- Proposed Regulation Would Delay Workplace Toxic Chemical Control, Opponents Say
- FDA Sets Acceptable Melamine Threshold for Infant Formula
- Federal Trade Commission Discontinues Tar and Nicotine Test
- FDA Announces Recalls of Weight-Loss Pill, Dietary Supplement
- Web Health Searches Often Result in 'Cyberchondria'
- Epilepsy Drugs May Cause Skin Reactions in Asians: FDA
Here are some of the latest health and medical news developments, compiled by editors of HealthDay:
Proposed Regulation Would Delay Workplace Toxic Chemical Control, Opponents Say
In a final effort to pass a series of procedures in keeping with its governmental philosophy, the Bush administration is attempting to implement a new rule that would add another step in regulating possible toxic substances to which workers are exposed, the New York Times reports.
The Labor Department's regulation, opposed by President-elect Barack Obama, would require U.S. government agencies to analyze "industry-by-industry evidence" of specific chemical of other substances' effect on employees over their entire working life, the newspaper reports. This would add a step that public health officials and employee groups say would delay improving health standards in the work place.
The new regulation is supported by a number of business groups and has been opposed in the U.S Senate, with Obama as one of the opposition leaders, the Times reports. But administration representatives told the newspaper that the new regulation is misunderstood,.
"This proposal does not affect the substance or methodology of risk assessments, and it does not weaken any health standard," Leon R. Sequeira, the assistant secretary of labor for policy, told the newspaper.
Among the chemicals and toxic substances the Times lists as falling under Labor Department control are asbestos, benzene, cotton dust, formaldehyde, lead, vinyl chloride and blood-borne pathogens.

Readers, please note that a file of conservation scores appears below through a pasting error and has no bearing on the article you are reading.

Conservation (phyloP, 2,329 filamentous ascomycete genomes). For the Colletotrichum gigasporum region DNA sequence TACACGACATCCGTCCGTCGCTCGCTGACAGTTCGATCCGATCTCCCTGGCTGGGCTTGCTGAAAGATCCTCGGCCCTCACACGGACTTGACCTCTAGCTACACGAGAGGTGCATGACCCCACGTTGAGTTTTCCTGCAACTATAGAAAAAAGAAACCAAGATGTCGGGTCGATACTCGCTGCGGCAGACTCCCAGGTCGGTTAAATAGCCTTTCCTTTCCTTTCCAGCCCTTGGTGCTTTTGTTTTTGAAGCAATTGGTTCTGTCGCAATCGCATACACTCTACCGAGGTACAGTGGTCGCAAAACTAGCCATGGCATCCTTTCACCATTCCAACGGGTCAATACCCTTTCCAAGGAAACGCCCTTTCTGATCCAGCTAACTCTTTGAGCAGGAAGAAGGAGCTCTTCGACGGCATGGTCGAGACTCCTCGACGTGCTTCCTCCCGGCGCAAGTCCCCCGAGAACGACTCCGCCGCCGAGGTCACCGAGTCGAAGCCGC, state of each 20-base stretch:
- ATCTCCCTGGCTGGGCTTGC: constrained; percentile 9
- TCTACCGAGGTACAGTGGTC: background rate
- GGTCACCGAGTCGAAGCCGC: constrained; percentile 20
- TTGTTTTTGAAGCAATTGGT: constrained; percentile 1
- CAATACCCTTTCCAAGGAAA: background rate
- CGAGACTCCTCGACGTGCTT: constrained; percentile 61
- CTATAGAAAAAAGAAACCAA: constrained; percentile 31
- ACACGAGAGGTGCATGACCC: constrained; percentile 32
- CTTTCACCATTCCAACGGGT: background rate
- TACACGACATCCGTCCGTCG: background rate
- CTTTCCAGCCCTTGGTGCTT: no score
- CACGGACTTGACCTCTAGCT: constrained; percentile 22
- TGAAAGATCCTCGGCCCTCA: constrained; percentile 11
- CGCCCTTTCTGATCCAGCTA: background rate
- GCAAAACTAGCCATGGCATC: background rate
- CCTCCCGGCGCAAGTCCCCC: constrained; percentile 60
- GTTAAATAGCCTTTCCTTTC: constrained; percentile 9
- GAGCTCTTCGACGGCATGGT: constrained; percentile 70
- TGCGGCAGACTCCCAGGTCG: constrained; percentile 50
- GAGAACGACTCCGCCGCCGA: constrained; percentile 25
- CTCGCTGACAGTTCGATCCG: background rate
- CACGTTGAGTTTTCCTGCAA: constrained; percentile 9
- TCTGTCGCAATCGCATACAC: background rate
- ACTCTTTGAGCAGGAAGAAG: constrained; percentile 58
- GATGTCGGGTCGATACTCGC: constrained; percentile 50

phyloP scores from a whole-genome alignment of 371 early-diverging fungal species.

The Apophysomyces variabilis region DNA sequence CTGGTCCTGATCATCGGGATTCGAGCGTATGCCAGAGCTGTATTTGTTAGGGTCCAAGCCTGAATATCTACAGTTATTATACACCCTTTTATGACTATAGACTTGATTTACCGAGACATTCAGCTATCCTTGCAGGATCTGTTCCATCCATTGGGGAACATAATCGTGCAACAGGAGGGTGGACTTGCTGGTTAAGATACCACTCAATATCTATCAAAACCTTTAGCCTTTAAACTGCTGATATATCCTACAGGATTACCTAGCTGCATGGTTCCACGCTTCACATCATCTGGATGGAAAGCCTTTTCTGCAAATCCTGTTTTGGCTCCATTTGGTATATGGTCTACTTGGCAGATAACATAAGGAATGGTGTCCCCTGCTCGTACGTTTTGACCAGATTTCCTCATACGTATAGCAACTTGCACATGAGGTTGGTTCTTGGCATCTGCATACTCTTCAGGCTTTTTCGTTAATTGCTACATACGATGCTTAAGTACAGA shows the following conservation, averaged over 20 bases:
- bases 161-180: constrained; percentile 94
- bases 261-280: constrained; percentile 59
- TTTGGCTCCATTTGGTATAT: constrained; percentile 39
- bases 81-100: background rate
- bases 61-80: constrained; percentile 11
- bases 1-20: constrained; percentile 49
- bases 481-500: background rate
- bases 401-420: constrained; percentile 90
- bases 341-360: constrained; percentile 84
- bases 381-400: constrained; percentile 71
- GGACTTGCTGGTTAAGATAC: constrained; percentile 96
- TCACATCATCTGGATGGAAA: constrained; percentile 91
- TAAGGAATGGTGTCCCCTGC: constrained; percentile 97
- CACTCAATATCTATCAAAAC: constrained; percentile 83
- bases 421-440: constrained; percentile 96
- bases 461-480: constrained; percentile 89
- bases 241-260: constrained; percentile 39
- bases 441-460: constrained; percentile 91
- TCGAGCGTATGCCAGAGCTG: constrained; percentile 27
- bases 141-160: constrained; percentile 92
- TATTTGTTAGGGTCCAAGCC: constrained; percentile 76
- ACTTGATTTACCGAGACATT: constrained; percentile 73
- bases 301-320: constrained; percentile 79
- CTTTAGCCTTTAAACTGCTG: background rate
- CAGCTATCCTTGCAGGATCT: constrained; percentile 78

FDA Sets Acceptable Melamine Threshold for Infant Formula
Reversing a decision made less than two months earlier, the U.S. Food and Drug Administration Friday announced an allowable threshold of 1 part per million of the chemical melamine in baby formula, the Associated Press reports.
The wire service reports that the FDA's decision actually allows for more melamine than has been found in U.S.-made baby formula. The one caveat is that this amount is allowable only if other related chemicals aren't present, the A.P. reports.
And, as it did Nov. 26, the FDA reiterated that the baby formulas that were tested are absolutely safe.
Consumers Union, the national consumer advocacy group, and the Illinois attorney general, Lisa Madigan, had demanded that the FDA issue a recall of the products.
In China, melamine in formula has killed at least three babies and made at least 50,000 ill. The chemical, used in the production of plastic products, can cause kidney or bladder stones and, in severe cases, kidney failure. There have been no reports of illnesses in the United States.
Previously undisclosed FDA tests showed the agency detected melamine in a sample of one popular infant formula and the presence of cyanuric acid (a chemical relative of melamine) in another brand of formula, the A.P. said. A third manufacturer admitted it found trace levels of melamine in its infant formula. It's believed the melamine contamination occurred during the manufacturing process.
The three products are sold by Abbott Laboratories, Nestle and Mead Johnson, which produce more than 90 percent of all infant formula made in the United States, the news service said.
An FDA official said it would be a "dangerous overreaction" for American parents to stop feeding infant formula to babies who depend on it.
"The levels that we are detecting are extremely low," Dr. Stephen Sundlof, director of the FDA's Center for Food Safety and Applied Nutrition, told the AP. Parents "should not be changing the diet. If they've been feeding a particular product, they should continue to feed that product. That's in the best interest of the baby."
Federal Trade Commission Discontinues Tar and Nicotine Test
After 42 years, the U.S. Federal Trade Commission has ended a test to measure the amount of tar and nicotine in cigarettes.